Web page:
Friday, March 9, 2012

A Pretty Wonderful Life

     Yesterday was one of "those days." My last two blogs received mixed reviews, either touching and inspiring people who read and critiqued them, or severely pissing them off, even spurring one piece of very-close-to-hate mail. The last time I received anything close to hate mail was during my senior year in high school. Somehow I'd ended up on the prom planning committee, and the theme that year was going to be the Old South. This meant hoop skirts and top hats, something I didn't find too exciting or current. This was back in 1980. Punk was sort of fading into New Wave, featuring a diverse array of dance-oriented groups like M, The B-52s, The Clash, Devo, The Talking Heads, Gary Numan, Lene Lovitch, The Pretenders, The Cars, The Knack, The Boomtown Rats, The Violent Femmes...the list goes on and on. While most of my classmates were still doing the "white man's dance" to Top 40 hits, a few of us were snapping up thrift store leggings and wraparound sunglasses, gyrating on the floor to songs like Rock Lobster.
     My job on the prom committee was to help plan the food. During one of our meetings, which I'm pretty sure took place in Mrs. Barrow's classroom on the front hall, I acquired the unfortunate nickname "Crackers." We were all giving our suggestions for party fare, and I'd said something like, "How about some crackers?" Al Abbott, one of the boys in my Latin class, found this outrageously funny, and for the rest of the year, I'd hear him in the hallway, yelling "Crackers!" good-naturedly anytime we went past each other. I don't remember what types of snacks we ended up offering. I think everyone was a little more concerned about whether or not there'd be punch, which would inevitably be spiked with EverClear or some other type of high test grain alcohol.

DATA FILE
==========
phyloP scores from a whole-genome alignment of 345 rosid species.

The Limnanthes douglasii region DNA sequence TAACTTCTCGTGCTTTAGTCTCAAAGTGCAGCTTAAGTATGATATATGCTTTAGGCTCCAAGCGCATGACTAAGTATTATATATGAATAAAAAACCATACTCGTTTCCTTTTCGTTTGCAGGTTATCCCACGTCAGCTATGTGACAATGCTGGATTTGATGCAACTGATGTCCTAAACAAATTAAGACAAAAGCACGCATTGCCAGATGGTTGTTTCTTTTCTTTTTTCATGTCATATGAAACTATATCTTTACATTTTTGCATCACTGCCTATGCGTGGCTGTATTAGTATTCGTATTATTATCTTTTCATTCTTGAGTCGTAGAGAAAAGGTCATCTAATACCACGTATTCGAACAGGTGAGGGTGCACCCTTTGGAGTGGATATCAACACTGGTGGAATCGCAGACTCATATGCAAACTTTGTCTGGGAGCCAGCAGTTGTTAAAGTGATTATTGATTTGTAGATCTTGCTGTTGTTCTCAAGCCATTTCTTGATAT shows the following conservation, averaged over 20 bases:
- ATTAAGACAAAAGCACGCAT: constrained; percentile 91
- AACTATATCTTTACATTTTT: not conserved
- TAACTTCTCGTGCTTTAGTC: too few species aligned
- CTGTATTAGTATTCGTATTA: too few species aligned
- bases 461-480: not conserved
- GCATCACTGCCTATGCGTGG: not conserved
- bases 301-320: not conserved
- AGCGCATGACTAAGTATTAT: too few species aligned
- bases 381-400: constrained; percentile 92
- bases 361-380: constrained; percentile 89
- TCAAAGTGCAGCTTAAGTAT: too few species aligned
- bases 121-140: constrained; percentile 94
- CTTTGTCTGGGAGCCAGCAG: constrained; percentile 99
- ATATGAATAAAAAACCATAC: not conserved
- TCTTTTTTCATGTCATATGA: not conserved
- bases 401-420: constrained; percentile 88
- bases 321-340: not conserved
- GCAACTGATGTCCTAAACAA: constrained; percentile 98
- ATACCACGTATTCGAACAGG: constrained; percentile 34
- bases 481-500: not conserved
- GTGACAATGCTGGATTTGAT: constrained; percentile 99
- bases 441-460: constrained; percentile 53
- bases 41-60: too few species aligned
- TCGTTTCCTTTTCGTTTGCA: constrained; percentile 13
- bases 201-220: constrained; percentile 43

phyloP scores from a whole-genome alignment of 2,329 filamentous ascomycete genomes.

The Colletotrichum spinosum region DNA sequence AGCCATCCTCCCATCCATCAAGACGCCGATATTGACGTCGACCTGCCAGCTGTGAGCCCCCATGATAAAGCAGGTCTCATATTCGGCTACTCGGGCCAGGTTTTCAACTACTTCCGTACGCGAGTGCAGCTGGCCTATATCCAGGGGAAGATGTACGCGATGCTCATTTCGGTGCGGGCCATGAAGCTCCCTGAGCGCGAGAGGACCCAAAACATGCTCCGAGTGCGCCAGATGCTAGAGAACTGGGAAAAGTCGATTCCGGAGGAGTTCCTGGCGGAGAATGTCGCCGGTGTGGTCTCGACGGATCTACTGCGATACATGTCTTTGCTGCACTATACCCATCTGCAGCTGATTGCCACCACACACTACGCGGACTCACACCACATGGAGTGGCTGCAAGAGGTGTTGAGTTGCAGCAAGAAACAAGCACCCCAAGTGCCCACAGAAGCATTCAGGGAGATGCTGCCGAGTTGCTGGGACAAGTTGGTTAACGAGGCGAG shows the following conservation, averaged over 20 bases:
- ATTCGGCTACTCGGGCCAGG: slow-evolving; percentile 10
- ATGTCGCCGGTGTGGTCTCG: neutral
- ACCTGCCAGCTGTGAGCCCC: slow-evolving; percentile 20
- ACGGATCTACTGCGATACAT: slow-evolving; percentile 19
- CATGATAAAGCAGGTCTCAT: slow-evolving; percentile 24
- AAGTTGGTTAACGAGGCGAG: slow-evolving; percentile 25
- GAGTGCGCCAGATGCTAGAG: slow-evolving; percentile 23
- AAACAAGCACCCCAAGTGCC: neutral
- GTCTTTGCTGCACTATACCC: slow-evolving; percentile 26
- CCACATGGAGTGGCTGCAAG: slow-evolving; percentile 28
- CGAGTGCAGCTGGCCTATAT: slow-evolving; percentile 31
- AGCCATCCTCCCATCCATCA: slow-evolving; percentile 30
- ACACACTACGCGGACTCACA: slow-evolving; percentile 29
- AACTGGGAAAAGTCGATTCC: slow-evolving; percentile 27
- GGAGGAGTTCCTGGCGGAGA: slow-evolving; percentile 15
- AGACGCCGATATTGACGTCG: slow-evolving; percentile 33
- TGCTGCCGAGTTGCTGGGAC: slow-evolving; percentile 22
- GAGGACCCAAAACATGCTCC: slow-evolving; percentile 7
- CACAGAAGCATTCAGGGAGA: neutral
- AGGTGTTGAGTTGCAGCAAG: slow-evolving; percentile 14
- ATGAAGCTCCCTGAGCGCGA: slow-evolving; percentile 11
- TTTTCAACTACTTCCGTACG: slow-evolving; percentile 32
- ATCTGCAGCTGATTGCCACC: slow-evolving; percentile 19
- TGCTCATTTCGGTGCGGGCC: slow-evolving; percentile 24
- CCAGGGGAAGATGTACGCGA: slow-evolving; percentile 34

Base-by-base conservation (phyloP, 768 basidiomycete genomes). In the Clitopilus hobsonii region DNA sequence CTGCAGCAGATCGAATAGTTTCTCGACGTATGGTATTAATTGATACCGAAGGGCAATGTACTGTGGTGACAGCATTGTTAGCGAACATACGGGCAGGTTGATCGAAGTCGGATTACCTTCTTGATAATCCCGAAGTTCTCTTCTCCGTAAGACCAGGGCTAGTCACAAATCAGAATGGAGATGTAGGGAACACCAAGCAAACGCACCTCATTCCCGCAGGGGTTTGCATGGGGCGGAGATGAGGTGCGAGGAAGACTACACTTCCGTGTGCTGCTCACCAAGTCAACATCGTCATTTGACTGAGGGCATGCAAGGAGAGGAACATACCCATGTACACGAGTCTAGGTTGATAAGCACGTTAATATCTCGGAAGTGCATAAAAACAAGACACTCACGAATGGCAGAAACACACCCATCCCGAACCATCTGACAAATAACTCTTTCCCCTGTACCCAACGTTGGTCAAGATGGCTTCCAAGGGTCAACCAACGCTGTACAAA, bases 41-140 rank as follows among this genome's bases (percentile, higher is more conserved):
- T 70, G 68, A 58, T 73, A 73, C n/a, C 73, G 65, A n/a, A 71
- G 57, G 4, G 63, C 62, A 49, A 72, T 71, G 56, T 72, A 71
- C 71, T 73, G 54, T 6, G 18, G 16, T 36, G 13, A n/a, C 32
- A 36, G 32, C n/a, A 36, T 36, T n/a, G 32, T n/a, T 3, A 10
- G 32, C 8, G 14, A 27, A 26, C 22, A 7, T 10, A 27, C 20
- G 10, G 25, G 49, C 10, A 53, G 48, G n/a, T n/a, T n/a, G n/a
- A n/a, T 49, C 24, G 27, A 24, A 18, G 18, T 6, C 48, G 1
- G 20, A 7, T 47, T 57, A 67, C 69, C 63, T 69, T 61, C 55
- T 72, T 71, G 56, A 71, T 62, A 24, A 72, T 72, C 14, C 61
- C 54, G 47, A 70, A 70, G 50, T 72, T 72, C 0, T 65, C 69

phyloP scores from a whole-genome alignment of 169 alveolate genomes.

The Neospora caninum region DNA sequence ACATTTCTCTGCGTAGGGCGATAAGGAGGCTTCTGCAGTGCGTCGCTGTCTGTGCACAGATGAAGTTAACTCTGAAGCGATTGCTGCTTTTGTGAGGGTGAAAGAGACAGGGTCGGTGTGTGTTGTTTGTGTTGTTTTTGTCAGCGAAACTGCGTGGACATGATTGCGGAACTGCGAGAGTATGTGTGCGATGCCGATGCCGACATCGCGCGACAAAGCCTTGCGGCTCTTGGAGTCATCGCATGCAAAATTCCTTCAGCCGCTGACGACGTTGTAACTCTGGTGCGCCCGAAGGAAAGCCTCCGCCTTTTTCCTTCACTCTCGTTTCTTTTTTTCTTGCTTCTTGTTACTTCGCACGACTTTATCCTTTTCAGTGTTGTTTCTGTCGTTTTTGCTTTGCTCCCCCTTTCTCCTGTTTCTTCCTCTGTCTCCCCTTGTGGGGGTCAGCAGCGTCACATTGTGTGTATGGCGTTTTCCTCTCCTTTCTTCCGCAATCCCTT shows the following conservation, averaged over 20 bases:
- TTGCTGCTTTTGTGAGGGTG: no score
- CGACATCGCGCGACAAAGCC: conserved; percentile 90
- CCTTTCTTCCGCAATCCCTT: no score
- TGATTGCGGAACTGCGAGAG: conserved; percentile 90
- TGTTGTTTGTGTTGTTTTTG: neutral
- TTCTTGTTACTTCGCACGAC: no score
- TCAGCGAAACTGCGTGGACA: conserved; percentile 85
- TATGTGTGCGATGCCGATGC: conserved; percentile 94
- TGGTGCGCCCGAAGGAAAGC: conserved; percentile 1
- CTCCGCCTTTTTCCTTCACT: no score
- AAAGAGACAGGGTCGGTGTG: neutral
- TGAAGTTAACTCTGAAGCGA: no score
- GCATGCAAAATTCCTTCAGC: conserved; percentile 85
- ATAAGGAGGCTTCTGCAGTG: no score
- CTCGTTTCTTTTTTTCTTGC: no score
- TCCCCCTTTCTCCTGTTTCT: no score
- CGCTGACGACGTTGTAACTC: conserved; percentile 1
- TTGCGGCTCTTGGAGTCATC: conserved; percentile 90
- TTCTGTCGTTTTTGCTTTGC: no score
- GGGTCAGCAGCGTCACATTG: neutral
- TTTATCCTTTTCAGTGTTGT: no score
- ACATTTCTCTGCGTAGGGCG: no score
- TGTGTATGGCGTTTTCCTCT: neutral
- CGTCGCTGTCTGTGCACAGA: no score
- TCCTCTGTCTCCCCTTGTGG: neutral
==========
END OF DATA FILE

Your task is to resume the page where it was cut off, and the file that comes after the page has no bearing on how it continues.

Since my boyfriend and I had broken up, I didn't have a date to the prom. He and I had broken up sometime around Christmas of 1979, after a ridiculous argument over his assertion that Catholics worship "false idols", like the Virgin Mary. I was Catholic and he was something else, maybe Southern Baptist. Although I was by no means a committed Catholic, I felt I had to correct him in his ignorance, but there was just no reasoning with him. We sat in his car in front of my house, engaged in this dispute. He handed me my Christmas present, a bottle of Avon Sweet Honesty cologne, a scent I detested, and drove away. That was the last time he and I hung out together. Over the Christmas holidays, I found out that he and another girl in our class had been seeing each other, even though he and I were going steady. I guess I should have been angry about this, but I was actually relieved. I didn't know this girl too well, and I'm operating under the assumption that she probably wasn't Catholic. Having a boyfriend sort of got in the way of spending time with my friends, Eileen, Leslie, and Elaine, and now, my Friday and Saturday nights were free again.
     I never had any intention of wearing a hoop skirt to my prom. I definitely couldn't envision myself as a southern belle, and surmised that a hoop skirt and crinoline would not only be uncomfortable and itchy, but unjustifiably expensive. There were a lot of kids in our family, all of whom needed clothes, and Mom wasn't keen on the idea of spending big bucks on a dress I'd never wear again. I happened to agree with her. I didn't like most of the current styles anyway; they were way too disco for my liking. For my junior prom, the year before, I'd made my own dress out of white eyelet. I made a lot of my own clothes in high school so that I could dress exactly the way I liked, without it costing too much money.  My dress consisted of two pieces: a sleeveless bodice and a long, tiered skirt. Inspired by a white, hippie-chic dress I'd seen in Seventeen magazine, modeled by Phoebe Cates, I set out to create my own version. Since I was already a pretty accomplished seamstress, I knew exactly what to do. I went to Hancock Fabrics, found a pattern I liked, and splurged on some nice material. I took my time, cutting the fabric, sewing the 5/8 inch seams, and placing the darts, enjoying the process, instead of hurrying through it. The finished product was beautiful and unique, and I was proud to wear something I'd made myself.